Gianluca Lapadula | Exclusively: a preview of Gianluca Lapadula’s book and unpublished childhood photos of him | peruvian national team | ec stories | ARE

I know very well that, during my first approach to the Peruvian national team, when I was at Pescara and shortly after moving to Milan, I received a lot of criticism for having missed the opportunity. I reaffirm that the situation I was living in made it seem forced to me. I understand that for a fan my reasons may be difficult to understand; however, for me they were not. It was going through a physical and even cultural sports issue. To cite another reality again, there is something that Italians have in common: their unwillingness to leave the country. For an Italian footballer, personal fulfillment can be at home. It is not necessary to leave the country to build a professional career; By entering Serie “A” with Juventus, Milan, Inter, Napoli, Roma or Fiorentina, it is possible to reach the pinnacle of the world and be taken for granted.

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And my world at that time was Italy. I had no other. Even anywhere in Europe – a relatively small continent – was pretty close to the reality in which I grew up. It would not have been fair to choose a team from which he only had references in search of a professional opportunity. I prefer to be honest and express it with these words. Life takes so many turns that you can change your mind. You can change beliefs, religion, diet, climate. You can abandon peace and join a revolution or you can be an intense character and stop to live calmly. The best human condition is precisely the one that allows us to adapt to change.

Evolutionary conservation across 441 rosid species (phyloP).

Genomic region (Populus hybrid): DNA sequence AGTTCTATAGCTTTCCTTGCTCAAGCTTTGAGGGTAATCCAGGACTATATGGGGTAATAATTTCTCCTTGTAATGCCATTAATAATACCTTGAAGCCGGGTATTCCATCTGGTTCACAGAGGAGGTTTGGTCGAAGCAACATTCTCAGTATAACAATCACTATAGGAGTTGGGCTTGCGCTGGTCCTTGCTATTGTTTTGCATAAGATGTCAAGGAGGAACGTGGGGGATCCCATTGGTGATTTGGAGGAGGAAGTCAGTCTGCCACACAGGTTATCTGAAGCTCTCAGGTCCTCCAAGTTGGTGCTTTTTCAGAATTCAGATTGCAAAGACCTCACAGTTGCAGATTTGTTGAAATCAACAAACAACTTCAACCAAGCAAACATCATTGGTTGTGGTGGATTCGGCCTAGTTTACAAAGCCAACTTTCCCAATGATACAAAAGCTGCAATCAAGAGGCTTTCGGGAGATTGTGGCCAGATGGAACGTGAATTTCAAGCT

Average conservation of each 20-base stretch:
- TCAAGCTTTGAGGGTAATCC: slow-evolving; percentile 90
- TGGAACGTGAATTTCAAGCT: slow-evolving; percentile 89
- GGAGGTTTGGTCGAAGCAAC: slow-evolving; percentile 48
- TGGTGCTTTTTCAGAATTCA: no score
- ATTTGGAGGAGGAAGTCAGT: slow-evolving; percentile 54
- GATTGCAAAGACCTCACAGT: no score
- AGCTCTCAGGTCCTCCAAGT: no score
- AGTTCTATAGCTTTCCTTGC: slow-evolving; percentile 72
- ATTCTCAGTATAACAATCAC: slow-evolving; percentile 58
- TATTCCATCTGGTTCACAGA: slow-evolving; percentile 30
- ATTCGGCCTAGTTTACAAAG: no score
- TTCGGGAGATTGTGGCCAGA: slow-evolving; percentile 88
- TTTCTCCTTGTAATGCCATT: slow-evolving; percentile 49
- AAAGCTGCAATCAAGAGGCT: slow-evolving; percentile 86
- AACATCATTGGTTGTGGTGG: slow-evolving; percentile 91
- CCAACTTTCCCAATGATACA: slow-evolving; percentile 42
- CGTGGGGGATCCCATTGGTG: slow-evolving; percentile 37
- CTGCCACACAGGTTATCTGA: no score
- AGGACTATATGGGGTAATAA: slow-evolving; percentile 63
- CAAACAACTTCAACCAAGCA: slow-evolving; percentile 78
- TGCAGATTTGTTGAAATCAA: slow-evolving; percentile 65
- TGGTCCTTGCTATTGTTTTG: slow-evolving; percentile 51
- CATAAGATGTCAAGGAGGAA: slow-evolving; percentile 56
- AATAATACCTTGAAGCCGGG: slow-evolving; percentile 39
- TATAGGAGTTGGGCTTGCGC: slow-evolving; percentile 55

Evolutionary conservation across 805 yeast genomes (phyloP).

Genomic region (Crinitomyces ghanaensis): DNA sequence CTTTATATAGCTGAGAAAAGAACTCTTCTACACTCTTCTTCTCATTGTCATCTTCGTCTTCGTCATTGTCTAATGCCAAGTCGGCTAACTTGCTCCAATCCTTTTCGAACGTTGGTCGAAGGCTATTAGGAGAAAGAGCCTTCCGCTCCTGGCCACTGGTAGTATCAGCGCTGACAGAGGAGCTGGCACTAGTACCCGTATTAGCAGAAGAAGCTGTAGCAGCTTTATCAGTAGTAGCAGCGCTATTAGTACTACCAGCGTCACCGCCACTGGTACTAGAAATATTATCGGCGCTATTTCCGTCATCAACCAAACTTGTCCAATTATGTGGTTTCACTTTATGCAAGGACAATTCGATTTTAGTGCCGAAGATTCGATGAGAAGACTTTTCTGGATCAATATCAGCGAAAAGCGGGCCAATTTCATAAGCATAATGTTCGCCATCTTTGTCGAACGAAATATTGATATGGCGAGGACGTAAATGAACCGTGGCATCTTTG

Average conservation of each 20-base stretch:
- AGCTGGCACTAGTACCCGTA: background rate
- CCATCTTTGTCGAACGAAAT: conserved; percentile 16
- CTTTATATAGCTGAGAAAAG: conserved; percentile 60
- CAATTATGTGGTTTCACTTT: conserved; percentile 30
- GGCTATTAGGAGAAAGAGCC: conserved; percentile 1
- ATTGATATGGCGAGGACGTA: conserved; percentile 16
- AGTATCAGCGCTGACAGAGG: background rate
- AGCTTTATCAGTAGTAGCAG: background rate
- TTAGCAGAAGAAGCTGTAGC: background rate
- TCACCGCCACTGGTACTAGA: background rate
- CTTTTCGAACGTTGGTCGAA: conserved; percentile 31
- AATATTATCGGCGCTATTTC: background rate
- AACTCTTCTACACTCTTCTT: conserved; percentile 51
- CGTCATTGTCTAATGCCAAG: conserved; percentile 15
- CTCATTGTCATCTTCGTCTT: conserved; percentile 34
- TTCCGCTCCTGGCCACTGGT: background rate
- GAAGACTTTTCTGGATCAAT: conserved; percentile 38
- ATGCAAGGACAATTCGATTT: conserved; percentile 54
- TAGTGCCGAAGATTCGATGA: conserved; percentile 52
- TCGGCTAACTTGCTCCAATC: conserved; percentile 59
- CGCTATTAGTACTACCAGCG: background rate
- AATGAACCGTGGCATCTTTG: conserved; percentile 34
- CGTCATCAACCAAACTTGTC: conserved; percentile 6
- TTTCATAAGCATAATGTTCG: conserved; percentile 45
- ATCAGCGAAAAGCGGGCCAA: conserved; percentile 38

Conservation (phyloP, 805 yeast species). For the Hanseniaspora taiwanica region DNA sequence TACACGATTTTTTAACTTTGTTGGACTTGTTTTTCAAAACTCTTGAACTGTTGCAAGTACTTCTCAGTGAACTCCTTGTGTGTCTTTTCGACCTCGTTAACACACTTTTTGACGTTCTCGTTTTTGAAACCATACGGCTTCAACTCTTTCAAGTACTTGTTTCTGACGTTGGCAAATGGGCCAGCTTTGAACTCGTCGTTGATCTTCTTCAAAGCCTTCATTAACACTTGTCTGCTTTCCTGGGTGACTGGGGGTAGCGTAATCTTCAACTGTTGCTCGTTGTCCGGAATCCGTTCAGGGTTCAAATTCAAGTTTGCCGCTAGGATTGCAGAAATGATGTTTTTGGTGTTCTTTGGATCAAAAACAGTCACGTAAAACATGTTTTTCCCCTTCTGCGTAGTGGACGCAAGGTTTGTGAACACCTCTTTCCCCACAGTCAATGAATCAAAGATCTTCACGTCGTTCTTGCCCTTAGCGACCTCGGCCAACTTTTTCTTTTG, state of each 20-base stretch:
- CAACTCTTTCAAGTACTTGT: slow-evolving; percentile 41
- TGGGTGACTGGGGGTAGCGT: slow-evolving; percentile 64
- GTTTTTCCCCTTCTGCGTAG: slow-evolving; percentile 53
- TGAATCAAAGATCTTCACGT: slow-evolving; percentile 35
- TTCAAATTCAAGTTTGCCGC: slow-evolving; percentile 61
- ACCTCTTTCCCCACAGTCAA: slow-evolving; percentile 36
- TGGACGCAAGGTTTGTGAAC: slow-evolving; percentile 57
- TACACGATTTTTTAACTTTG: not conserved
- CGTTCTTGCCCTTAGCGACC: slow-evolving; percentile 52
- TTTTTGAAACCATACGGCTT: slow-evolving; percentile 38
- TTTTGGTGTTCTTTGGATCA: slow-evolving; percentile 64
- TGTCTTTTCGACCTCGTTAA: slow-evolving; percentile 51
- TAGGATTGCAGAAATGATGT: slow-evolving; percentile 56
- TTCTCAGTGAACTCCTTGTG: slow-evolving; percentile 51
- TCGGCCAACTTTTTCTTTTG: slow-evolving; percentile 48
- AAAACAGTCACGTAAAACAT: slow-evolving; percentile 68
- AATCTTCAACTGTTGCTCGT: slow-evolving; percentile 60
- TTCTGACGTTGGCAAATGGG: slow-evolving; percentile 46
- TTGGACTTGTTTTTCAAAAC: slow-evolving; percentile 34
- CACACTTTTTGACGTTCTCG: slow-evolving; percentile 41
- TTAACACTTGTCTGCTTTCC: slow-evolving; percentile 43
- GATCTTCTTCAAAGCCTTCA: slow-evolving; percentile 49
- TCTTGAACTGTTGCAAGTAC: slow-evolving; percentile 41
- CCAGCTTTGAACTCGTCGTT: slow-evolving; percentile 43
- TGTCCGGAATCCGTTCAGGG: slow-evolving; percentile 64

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from left From left to right: the day of his baptism, in the arms of his mother, Blanca Vargas. Behind him, his father, Gianfranco Lapadula.

On this particular issue, I believe that there is a common point between Italians and Peruvians: the difficulty of uprooting from their customs. Especially the warmth of the treatment and the food. There are elements in Italy that cannot be easily replicated in another latitude, thanks to its enormous cultural weight that is still present in everyday life. It is also an ancient culture and the seat of an empire whose lights continue to shine despite the dust that covers the past. Our language, the festivities, the beliefs; There is almost no common root of our thought that has not started from this space to countless places.

Even myself, in my eagerness not to lose the promotion in the professional career that I had set for myself, I went to Slovenia, which is a country bordering Italy, and not as far away as France, Spain or Germany. That allowed me to be close to home.

At the Juventus training center, Turin.
At the Juventus training center, Turin.